Obama's Switcheroo on the DC Gun Ban

Pardon Senator Obama but last year, he says he made an "inartful" statement on the DC gun ban. What exactly did our artfully challenged Obama have to say about it?

With the Supreme Court poised to rule on Washington, D.C.'s, gun ban, the Obama campaign is disavowing what it calls an "inartful" statement to the Chicago Tribune last year in which an unnamed aide characterized Sen. Barack Obama, D-Ill., as believing that the DC ban was constitutional.

"That statement was obviously an inartful attempt to explain the Senator's consistent position," Obama spokesman Bill Burton tells ABC News.

Oh, yes. Obviously inartful.

The statement which Burton describes as an inaccurate representation of the senator's views was made to the Chicago Tribune on Nov. 20, 2007.

In a story entitled, "Court to Hear Gun Case," the Chicago Tribune's James Oliphant and Michael J. Higgins wrote ". . . the campaign of Democratic presidential hopeful Barack Obama said that he '...believes that we can recognize and respect the rights of law-abiding gun owners and the right of local communities to enact common sense laws to combat violence and save lives. Obama believes the D.C. handgun law is constitutional.'"

For Obama to say that the DC gun ban - a law that went farther than any other gun control measure in history in encroaching on second amendment rights - was "Constitutional" no doubt reflects his view that people shouldn't be clinging to their guns and should just give them up.

So what does our inartful senator believe now - now that the Surpreme Court is going to make him a liar today and rule that the DC ban is unconstitutional?

When Obama has been asked on multiple occasions to weigh in on the D.C. gun case he has regularly maintained that the Second Amendment provides an individual right while at the same time saying that right is not absolute and that the Constitution does not prevent local governments from enacting what Obama calls "common sense laws."

Although he has been willing to describe his general views on this topic, Obama has sidestepped the question of whether the ban in the nation's capital runs afoul of the Second Amendment.

Asked by ABC News' Charlie Gibson if he considers the D.C. law to be consistent with an individual's right to bear arms at ABC's April 16, 2008, debate in Philadelphia, Obama said, "Well, Charlie, I confess I obviously haven't listened to the briefs and looked at all the evidence."

Now that's what I call "artful." Indeed, Obama so much resembles the Dickens character in Oliver Twist the "Artful Dodger" with that response he should win some kind of award.

All politicians straddle issues to some extent. But on something as fundamental to the constitutional rights of citizens, the voter would like to know exactly where a candidate stands. Apparently, Obama stands in about 3 places at once.
Pardon Senator Obama but last year, he says he made an "inartful" statement on the DC gun ban. What exactly did our artfully challenged Obama have to say about it?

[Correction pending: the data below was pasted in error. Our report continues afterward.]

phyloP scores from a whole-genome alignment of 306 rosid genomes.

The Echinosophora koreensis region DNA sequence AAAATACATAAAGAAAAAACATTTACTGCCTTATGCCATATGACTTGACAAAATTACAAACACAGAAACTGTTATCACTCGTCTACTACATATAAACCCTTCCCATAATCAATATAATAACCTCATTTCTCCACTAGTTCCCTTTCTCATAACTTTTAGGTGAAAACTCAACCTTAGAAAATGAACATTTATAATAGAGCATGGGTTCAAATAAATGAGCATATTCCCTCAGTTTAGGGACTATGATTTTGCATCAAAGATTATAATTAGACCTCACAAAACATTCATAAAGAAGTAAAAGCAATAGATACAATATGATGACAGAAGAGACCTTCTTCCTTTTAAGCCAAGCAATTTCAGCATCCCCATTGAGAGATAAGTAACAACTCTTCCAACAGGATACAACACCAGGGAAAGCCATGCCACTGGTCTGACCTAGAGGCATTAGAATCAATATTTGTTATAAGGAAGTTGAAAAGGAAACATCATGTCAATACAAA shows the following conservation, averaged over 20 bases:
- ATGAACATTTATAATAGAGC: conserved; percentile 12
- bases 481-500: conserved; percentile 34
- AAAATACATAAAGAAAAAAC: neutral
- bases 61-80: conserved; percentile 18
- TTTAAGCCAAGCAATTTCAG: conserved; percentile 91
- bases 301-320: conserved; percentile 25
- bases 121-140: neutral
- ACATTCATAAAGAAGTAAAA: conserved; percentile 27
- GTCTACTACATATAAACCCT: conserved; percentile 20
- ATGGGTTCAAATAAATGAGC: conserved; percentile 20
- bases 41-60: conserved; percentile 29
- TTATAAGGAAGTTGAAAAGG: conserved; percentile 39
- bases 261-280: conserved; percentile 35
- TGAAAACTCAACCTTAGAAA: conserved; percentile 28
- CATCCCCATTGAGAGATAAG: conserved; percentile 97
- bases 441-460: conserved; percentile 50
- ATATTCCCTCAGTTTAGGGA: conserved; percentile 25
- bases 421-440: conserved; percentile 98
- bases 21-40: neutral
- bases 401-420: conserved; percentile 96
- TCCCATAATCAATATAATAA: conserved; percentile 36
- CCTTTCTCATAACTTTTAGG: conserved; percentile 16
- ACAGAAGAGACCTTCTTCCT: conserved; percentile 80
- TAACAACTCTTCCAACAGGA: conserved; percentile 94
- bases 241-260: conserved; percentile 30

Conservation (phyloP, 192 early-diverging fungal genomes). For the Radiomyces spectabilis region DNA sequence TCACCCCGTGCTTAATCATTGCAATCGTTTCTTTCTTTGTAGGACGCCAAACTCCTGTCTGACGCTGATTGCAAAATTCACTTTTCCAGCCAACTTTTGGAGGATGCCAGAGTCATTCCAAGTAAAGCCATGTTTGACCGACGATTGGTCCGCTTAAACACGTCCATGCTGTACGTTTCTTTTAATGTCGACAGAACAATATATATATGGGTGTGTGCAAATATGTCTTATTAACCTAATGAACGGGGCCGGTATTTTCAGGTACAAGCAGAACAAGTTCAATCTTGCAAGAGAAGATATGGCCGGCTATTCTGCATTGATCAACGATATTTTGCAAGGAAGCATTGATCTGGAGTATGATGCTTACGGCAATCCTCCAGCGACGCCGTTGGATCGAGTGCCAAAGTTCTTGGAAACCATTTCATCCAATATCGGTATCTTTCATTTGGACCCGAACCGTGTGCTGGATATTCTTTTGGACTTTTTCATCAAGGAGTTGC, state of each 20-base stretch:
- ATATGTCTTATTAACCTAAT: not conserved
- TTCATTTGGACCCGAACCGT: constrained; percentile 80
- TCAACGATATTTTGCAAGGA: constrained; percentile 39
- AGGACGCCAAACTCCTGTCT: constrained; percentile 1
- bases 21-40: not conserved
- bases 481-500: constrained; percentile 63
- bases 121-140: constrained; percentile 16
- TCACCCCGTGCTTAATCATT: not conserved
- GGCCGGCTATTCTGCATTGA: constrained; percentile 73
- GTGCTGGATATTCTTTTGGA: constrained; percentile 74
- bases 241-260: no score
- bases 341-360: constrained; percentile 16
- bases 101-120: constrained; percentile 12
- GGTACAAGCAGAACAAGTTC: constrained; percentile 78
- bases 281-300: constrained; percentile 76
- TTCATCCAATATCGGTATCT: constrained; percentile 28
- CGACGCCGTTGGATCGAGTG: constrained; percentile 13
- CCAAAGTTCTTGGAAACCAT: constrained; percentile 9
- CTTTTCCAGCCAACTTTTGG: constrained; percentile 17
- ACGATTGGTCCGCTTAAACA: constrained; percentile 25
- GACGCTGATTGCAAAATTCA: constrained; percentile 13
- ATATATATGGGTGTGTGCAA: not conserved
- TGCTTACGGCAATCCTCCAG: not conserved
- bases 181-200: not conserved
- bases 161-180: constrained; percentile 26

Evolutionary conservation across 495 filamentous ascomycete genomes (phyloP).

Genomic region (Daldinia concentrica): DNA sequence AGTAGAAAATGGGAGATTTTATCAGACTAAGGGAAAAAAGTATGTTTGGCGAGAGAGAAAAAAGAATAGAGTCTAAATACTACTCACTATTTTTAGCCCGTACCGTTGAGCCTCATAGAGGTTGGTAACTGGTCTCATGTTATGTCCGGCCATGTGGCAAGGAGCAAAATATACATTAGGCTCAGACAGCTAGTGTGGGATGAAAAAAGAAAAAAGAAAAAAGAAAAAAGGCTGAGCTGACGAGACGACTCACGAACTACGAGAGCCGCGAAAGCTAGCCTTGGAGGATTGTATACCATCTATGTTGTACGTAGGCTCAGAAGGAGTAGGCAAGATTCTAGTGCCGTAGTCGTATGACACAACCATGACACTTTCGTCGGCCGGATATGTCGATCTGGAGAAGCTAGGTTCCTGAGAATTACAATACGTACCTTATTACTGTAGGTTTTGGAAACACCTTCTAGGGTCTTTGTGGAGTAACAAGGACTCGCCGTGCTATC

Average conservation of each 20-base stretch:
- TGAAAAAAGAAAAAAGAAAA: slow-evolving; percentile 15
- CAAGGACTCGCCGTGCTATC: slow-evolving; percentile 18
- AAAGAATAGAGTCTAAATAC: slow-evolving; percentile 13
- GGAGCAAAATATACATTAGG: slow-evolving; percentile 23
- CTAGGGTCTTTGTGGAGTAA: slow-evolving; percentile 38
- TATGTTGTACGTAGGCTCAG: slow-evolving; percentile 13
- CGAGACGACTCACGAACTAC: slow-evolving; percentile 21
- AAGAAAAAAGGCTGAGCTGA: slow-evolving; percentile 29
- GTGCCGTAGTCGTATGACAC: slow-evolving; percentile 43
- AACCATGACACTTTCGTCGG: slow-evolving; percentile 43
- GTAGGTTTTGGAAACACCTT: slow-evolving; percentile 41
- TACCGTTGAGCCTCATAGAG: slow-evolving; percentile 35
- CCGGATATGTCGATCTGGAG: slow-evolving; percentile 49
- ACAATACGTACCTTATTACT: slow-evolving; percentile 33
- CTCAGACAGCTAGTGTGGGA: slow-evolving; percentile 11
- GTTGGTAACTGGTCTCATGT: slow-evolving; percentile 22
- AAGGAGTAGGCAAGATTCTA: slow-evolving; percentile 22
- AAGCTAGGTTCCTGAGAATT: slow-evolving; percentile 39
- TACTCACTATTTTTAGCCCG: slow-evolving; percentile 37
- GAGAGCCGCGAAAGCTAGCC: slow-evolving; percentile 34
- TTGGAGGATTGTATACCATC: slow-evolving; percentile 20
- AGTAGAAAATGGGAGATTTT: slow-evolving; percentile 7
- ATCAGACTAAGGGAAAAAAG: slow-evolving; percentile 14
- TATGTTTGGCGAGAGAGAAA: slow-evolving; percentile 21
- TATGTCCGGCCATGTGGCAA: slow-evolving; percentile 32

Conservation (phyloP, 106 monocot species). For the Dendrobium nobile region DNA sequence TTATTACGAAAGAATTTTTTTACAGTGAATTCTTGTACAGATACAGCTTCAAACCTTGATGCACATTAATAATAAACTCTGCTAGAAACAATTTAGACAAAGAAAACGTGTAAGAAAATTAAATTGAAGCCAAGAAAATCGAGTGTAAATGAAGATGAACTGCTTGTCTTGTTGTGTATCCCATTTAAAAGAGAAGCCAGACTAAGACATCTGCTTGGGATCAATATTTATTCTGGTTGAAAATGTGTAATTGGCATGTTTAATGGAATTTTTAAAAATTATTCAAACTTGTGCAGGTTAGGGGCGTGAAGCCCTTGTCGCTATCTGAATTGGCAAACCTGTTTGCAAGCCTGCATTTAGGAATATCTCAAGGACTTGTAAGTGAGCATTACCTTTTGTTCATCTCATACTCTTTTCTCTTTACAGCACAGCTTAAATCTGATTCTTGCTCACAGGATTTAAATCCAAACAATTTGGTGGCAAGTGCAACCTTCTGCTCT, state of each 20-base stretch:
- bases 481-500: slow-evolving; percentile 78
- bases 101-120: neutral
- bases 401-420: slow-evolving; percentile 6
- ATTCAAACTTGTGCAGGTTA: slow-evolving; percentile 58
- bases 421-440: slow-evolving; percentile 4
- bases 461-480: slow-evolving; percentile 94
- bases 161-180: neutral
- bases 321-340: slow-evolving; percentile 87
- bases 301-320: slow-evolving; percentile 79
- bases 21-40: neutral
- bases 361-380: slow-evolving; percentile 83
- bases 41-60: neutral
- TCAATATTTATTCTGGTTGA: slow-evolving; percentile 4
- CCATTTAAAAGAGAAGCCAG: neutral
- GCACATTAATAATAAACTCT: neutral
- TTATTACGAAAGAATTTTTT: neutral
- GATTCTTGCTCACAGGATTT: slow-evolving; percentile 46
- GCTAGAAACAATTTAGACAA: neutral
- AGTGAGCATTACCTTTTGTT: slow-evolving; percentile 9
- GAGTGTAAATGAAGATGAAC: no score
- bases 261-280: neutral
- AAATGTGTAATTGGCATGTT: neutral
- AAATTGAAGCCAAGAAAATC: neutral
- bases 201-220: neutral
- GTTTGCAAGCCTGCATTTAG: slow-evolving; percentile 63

With the Supreme Court poised to rule on Washington, D.C.'s, gun ban, the Obama campaign is disavowing what it calls an "inartful" statement to the Chicago Tribune last year in which an unnamed aide characterized Sen. Barack Obama, D-Ill., as believing that the DC ban was constitutional.

"That statement was obviously an inartful attempt to explain the Senator's consistent position," Obama spokesman Bill Burton tells ABC News.

Oh, yes. Obviously inartful.

The statement which Burton describes as an inaccurate representation of the senator's views was made to the Chicago Tribune on Nov. 20, 2007.

In a story entitled, "Court to Hear Gun Case," the Chicago Tribune's James Oliphant and Michael J. Higgins wrote ". . . the campaign of Democratic presidential hopeful Barack Obama said that he '...believes that we can recognize and respect the rights of law-abiding gun owners and the right of local communities to enact common sense laws to combat violence and save lives. Obama believes the D.C. handgun law is constitutional.'"

For Obama to say that the DC gun ban - a law that went farther than any other gun control measure in history in encroaching on second amendment rights - was "Constitutional" no doubt reflects his view that people shouldn't be clinging to their guns and should just give them up.

So what does our inartful senator believe now - now that the Surpreme Court is going to make him a liar today and rule that the DC ban is unconstitutional?

When Obama has been asked on multiple occasions to weigh in on the D.C. gun case he has regularly maintained that the Second Amendment provides an individual right while at the same time saying that right is not absolute and that the Constitution does not prevent local governments from enacting what Obama calls "common sense laws."

Although he has been willing to describe his general views on this topic, Obama has sidestepped the question of whether the ban in the nation's capital runs afoul of the Second Amendment.

Asked by ABC News' Charlie Gibson if he considers the D.C. law to be consistent with an individual's right to bear arms at ABC's April 16, 2008, debate in Philadelphia, Obama said, "Well, Charlie, I confess I obviously haven't listened to the briefs and looked at all the evidence."

Now that's what I call "artful." Indeed, Obama so much resembles the Dickens character in Oliver Twist the "Artful Dodger" with that response he should win some kind of award.

All politicians straddle issues to some extent. But on something as fundamental to the constitutional rights of citizens, the voter would like to know exactly where a candidate stands. Apparently, Obama stands in about 3 places at once.